Health Guarantee: The breeder guarantees the puppy to be free of any life threatening hereditary defects until the puppy reaches the age of 1 year old. The breeder also guarantees the puppy against the following infections for a period of 14 days: parvovirus, distemper and rabies. All puppies are sold with a health certificate signed by our Veterinarian documenting the soundness of the puppy. At time of health certificate a stool sample is checked to confirm puppy is free of parasites. Please request a copy of our contract which explains in detail our entire health guarantee.
Waiting List: Do I have one?
I do get asked this a lot and waiting list are difficult to keep because I do not breed tons of litters and have puppies available all the time. My goal when breeding a litter is to produce my next show puppy. I do not breed to sell puppies, but I cannot keep everything back so yes I do have puppies available that I sell to pet homes.
So why no waiting list? There are weeks that I will get close to 5-7 emails asking for puppies. Seeing that I only have a few litters a year the amount of people that I would have to reach out to each litter becomes overwhelming to track. Some families are looking for something specific as in coat, color and sex vs picking on a puppy’s personality. A chihuahua has on average 2-3 puppies in a litter vs large dogs and breeders that are trying to sell 10 puppies at one time. Once I have a litter of puppies born than it is easier to start an informal waiting list.
So how do I get a puppy from me? Stay in touch! Email me periodically to tell me hey I am still interested and hopefully you are open to color and sex. Once I have a confirmed litter, I can give you a general idea of estimated whelping date. Then when the puppies are born I will try to communicate weekly with pictures and eventually videos to those that I know are interested. I can also give you an idea at that point if I think I will have a puppy available for you. With my last litter I had 3 puppies. One was going to be kept back for my program and the other two I had two very interested people waiting. At around 8 weeks I am able to tell those that are interested which puppies will be available and at that time I can tell you more about their personality to make sure they are the right fit for you and your family. Every family is different and so is every puppy! 8 weeks old is the earliest time to evaluate a puppy for show which is why I wait till this age. Sometimes this can be determined closer to 6 weeks and at that time I accept a deposit to hold the puppy until her or she is ready to go home. Depending on size, most puppies are ready to go home between the ages of 10 – 12 weeks old.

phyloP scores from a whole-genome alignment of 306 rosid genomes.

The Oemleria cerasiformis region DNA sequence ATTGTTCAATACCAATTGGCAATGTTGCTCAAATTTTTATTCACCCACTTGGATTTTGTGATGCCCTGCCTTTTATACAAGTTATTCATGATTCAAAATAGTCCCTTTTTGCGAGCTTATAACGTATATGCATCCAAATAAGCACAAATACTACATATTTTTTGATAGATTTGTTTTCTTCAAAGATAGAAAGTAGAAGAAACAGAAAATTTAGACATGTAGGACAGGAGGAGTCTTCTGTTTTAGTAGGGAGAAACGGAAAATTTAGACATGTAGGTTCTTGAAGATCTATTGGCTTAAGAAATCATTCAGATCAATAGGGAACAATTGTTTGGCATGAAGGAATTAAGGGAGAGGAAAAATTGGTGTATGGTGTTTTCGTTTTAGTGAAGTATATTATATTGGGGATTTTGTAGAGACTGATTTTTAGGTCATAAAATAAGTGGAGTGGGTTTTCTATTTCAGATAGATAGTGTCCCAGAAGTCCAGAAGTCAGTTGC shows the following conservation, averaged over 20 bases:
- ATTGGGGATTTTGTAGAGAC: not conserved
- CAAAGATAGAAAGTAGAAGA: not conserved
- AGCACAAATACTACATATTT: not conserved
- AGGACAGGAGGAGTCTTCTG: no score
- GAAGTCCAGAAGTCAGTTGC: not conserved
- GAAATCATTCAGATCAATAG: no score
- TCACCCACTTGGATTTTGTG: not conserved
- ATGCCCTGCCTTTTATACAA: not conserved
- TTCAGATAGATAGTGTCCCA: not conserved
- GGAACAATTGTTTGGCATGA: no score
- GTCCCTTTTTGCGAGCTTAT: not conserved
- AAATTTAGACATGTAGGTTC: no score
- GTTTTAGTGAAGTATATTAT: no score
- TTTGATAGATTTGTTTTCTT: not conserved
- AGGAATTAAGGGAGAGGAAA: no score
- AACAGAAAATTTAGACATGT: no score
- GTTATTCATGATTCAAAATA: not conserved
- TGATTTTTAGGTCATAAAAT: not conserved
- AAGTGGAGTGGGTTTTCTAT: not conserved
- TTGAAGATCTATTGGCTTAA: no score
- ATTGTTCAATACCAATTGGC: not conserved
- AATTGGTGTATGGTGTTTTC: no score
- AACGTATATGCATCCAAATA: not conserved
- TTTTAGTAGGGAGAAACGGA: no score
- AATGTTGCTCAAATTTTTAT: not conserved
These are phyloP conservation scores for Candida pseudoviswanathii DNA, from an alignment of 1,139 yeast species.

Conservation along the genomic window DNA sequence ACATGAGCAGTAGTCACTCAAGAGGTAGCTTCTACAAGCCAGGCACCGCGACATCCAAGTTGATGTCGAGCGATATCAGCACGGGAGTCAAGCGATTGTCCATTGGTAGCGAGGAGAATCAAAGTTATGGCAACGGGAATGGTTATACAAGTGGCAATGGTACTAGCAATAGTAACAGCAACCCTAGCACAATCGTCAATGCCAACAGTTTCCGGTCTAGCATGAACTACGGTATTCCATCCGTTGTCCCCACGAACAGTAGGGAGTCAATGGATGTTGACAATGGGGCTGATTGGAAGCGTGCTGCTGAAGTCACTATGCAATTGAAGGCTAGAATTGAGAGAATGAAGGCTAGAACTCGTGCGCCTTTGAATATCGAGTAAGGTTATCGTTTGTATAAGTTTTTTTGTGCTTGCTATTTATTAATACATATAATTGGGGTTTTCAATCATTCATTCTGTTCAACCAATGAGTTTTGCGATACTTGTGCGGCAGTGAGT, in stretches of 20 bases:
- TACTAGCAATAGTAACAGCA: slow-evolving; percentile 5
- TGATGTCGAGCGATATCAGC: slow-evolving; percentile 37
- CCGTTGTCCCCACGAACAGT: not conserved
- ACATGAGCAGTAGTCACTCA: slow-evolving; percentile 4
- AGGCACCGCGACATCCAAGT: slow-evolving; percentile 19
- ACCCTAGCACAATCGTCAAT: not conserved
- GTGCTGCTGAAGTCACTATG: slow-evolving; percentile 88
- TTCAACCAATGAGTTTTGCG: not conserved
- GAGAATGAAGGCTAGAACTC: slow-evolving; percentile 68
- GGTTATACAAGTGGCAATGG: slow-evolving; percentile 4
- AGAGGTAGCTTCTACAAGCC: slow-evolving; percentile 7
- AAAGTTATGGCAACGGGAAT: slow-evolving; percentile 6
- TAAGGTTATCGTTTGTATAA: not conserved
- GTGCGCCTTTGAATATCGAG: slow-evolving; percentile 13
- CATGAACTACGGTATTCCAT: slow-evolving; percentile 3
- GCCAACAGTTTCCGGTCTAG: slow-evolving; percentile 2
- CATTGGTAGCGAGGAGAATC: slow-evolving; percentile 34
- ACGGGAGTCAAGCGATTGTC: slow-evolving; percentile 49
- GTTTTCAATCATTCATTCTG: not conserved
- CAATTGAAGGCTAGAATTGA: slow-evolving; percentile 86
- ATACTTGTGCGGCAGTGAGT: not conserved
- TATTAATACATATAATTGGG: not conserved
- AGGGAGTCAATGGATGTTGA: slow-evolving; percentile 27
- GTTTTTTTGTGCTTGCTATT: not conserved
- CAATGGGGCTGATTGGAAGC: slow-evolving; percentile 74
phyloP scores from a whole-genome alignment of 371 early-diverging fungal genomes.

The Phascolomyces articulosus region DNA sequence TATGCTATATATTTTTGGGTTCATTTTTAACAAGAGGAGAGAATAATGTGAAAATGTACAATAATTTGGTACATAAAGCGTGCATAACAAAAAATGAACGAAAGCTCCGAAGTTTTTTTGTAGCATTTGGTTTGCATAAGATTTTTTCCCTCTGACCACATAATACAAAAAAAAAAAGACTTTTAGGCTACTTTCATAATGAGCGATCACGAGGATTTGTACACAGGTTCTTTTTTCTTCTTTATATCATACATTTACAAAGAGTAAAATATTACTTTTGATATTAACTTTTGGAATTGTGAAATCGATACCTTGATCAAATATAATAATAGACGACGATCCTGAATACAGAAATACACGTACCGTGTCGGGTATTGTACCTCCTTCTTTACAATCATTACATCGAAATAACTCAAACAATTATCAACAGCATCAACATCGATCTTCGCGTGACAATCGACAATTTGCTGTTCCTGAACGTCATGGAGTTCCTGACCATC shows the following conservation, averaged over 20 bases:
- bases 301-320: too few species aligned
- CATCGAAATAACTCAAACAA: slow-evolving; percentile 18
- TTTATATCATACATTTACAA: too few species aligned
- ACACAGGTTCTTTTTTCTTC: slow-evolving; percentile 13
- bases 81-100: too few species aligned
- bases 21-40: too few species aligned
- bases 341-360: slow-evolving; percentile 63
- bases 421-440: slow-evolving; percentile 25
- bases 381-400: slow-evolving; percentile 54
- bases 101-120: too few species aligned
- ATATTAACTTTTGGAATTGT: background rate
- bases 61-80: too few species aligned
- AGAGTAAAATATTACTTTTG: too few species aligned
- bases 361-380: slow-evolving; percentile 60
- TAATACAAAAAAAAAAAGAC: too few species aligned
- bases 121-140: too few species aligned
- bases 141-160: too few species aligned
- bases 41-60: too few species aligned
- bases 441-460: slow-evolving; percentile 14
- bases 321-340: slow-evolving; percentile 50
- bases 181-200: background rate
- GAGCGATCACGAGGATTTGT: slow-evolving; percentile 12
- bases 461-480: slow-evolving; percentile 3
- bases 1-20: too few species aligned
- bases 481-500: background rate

Price of a puppy: Our pet puppy price range is $3,000 to $4,000 which is determined by several factors. When we breed a litter it is with the goal of producing our next show puppy. This is always done with careful consideration as to which stud dog to use to compliment the female and produce a litter that meets the standard set by AKC and produces a puppy with the look, temperament, and health that we strive to produce . The costs that are incurred are the expenses to train, handle and finish a chihuahua which can average $3,000 per dog, plus the costs to health test, stud dog fees and travel for each litter and then the actual litter costs. A majority of our chihuahuas are born via c-section which can range from $850 during office hours to $4,000 after hours. The stud fees when selecting a male range from $500 to $1,000 plus the travel expense. Then you have the many hours it takes to care for a new litter. Many litters have puppies a tiny one that requires round the clock tube feeding. Once the puppies are 8 weeks old they are taken to our local vet for health checks, health certificates and their first vaccines. All of this adds up and many litters only have 2-3 puppies if we are lucky. I have had many c-sections for only one puppy. I spend everything I make on my litters on my dogs! So you ask why we choose to breed chihuahuas and the answer is for the love of the breed! There is nothing more rewarding then getting updates and photos from families that are raving about how much they love their pet. Several years back I was contacted by someone looking to buy a puppy and at that time I did not have anything available. She found a puppy from a person who was selling them for $500 each and she purchased one but the puppy ended up being very sick. She reached out to me after spending close to $1,000 on vet bills trying to save this puppy that was clearly not doing well. The breeder of the puppy would not return any of her calls and the puppy ended up passing shortly after I had made arrangements for the puppy to be transported to the Mia Foundation for special care. I am not saying that you can't get a health puppy for less but make sure you research the person you are getting the puppy from.